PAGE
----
Workers’ talents, struggles on display at Bread & Roses’ ‘Art Is Labor’ exhibit here until Jan. 17

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By ED FINKELSTEIN
Publisher

A collection of original paintings, posters and displays from local union members and nationally-known artists you won’t want to miss

ALSO A TALENTED ARTIST: Multi-talented veteran trade unionist Joan Suarez, executive director of Missouri Bread & Roses, is a talented artist in her own right, shown her with her watercolor painting “Furious Sunrise” at the “Art Is Labor” exhibit, now on display at the Arcade Contemporary Art Projects at Webster University’s Gateway Campus, 812 Olive Street in downtown Saint Louis until Jan. 17, 2020. – Labor Tribune photo

A dramatic and original presentation of the skills, concerns and issues facing workers, Bread & Roses Missouri’s “Art Is Labor,” is on display now until Jan. 17, 2020 at the Arcade Contemporary Art Projects at Webster University’s Gateway Campus, 812 Olive Street in downtown St. Louis.

A preview showing launching the exhibit in celebration of the fifth anniversary of Bread & Roses was held Dec. 7 along with the performance of a sketch from Bread & Roses’ upcoming 2020 Workers Opera titled “Vote Connection,” performed to rousing applause from the workers, union members and social justice advocates and supporters in attendance.

Special recognition was paid to social justice advocates Jamala Rogers and Percy Green II. 

LOCAL AND NATIONALLY-KNOWN WORKS OF ART
The exhibit speaks of the workers of our time and recognizes workers as artists, and artists as workers, notes Bread & Roses Missouri President Shannon Duffy, business representative of the St. Louis United Media Guild.

AVID LABOR ART COLLECTOR Bruce Feldacker, Labor lawyer and employment law and general civil mediator (who is retiring this month), with “Going to Work,” a painting by prominent Labor artist Ralph Fasanella. It shows the types of work that unionized employees perform and their methods of getting to work. The art is on loan to the Art is Labor show from Feldacker’s personal collection, which includes more than 600 pieces regularly on display in the St. Louis Mercantile Library Art Museum at the University of Missouri-St. Louis. - Labor Tribune photo

The exhibit includes artwork from 16 artists including two local union members and several notable nationally-recognized Labor artists like Ralph Fasanella (“Going to Work” – 1982), Thomas Hart Benton (“Strike” – 1933), Elizabeth Caitlett (“Organize the UnOrganized” – 1946) and Ben Shahn (“For All These Rights” poster). These nationally recognized works are loan from the Bruce and Barbara Feldacker Labor Art Collection and are normally on display at the St. Louis Mercantile Library Art Museum.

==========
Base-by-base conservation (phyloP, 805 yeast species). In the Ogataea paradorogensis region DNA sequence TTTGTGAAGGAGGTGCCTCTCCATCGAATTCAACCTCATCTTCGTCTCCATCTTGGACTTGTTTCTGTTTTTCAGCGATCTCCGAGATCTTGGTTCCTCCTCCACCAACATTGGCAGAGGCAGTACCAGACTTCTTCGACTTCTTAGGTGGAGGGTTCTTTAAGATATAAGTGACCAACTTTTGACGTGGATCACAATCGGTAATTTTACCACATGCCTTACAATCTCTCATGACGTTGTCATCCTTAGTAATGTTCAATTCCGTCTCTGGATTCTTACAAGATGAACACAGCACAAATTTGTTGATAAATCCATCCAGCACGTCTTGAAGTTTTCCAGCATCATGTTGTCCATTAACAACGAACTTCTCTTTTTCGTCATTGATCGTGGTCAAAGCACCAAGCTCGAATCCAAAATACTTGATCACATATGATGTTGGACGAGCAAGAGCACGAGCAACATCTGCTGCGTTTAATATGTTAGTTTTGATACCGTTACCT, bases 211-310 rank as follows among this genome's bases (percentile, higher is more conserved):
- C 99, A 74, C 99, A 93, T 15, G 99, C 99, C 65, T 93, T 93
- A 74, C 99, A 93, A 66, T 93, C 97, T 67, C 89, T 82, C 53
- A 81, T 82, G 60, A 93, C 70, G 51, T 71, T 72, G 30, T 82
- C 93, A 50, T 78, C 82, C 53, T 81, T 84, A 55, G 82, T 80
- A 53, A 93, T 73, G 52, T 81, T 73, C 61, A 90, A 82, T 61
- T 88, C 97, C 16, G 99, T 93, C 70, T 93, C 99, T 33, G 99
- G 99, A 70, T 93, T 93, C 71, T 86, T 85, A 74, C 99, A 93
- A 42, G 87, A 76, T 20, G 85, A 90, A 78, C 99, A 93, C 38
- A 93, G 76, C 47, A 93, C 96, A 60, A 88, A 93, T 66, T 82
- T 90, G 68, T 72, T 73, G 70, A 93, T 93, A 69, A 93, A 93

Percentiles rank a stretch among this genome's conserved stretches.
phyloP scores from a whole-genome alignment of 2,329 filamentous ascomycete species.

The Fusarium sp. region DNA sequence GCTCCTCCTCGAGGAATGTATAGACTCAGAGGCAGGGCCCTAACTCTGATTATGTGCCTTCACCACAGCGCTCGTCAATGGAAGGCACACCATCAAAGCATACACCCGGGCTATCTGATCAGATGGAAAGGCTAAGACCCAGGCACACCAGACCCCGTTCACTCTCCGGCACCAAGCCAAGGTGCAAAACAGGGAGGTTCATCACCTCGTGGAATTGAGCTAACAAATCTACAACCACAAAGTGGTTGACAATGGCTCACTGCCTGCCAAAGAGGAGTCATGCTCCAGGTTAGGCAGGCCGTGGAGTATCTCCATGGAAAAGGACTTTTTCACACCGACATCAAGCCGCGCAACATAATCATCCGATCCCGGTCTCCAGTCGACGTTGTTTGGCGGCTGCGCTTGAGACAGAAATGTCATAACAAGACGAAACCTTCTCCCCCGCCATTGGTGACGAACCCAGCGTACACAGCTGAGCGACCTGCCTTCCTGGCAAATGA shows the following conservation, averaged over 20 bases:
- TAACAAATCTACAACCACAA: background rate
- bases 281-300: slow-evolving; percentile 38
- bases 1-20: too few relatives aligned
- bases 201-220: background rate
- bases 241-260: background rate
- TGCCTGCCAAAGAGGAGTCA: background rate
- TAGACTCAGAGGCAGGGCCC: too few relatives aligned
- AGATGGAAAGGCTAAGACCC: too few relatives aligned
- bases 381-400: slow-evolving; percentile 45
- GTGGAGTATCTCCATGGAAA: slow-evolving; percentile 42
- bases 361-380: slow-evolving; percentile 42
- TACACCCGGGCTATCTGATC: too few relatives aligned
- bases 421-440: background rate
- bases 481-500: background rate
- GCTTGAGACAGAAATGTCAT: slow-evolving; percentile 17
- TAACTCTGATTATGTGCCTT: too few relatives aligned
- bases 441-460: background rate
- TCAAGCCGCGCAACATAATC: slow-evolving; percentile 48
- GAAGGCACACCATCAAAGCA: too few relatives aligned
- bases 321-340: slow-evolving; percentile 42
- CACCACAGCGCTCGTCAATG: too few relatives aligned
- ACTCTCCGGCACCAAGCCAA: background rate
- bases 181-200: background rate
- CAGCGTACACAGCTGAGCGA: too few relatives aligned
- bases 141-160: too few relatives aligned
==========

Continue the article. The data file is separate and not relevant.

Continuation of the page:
‘A MESSAGE OF SOLIDARITY’
One striking display, a 6’ x 5’ quilt made out of union t-shirts from 22 different unions/events, is on loan from Jobs with Justice (JwJ) Policy Director Richard Von Glahn, who collected the shirts over time through his involvement in numerous fights for workers’ rights and social justice. Rather than the shirts sit in a box, his mother-in-law, Bernice Fischman, made them into a quilt as a gift for him.

“It’s meant to display a message of solidarity that it is the heart of JwJ and indeed the larger Labor Movement,” Von Glahn said.

SOURCES
Art works on display come from a variety of sources including Missouri Jobs with Justice, Harper Barnes, Dail Chambers, Robert Green, Francesca Passanise, Jamala Rogers, and Joan Suarez, executive director of Bread & Roses and VonGlahn.

Local artists on display include Aziza Binti, Dail Chambers, Jen Everett, Benjamin Gomez, Dejoneiro Jones, Basil Kincaid, Sukanya Mani, Aaron McMullin, Gary Passanise, Sarah Paulsen, Luisa Otero Prada, Shilpa Rao, Holly Roe (retired member, CWA 6355), Jamel Shabaz, Treasure Williams and Suarez (retired UNITE regional director).

 

 

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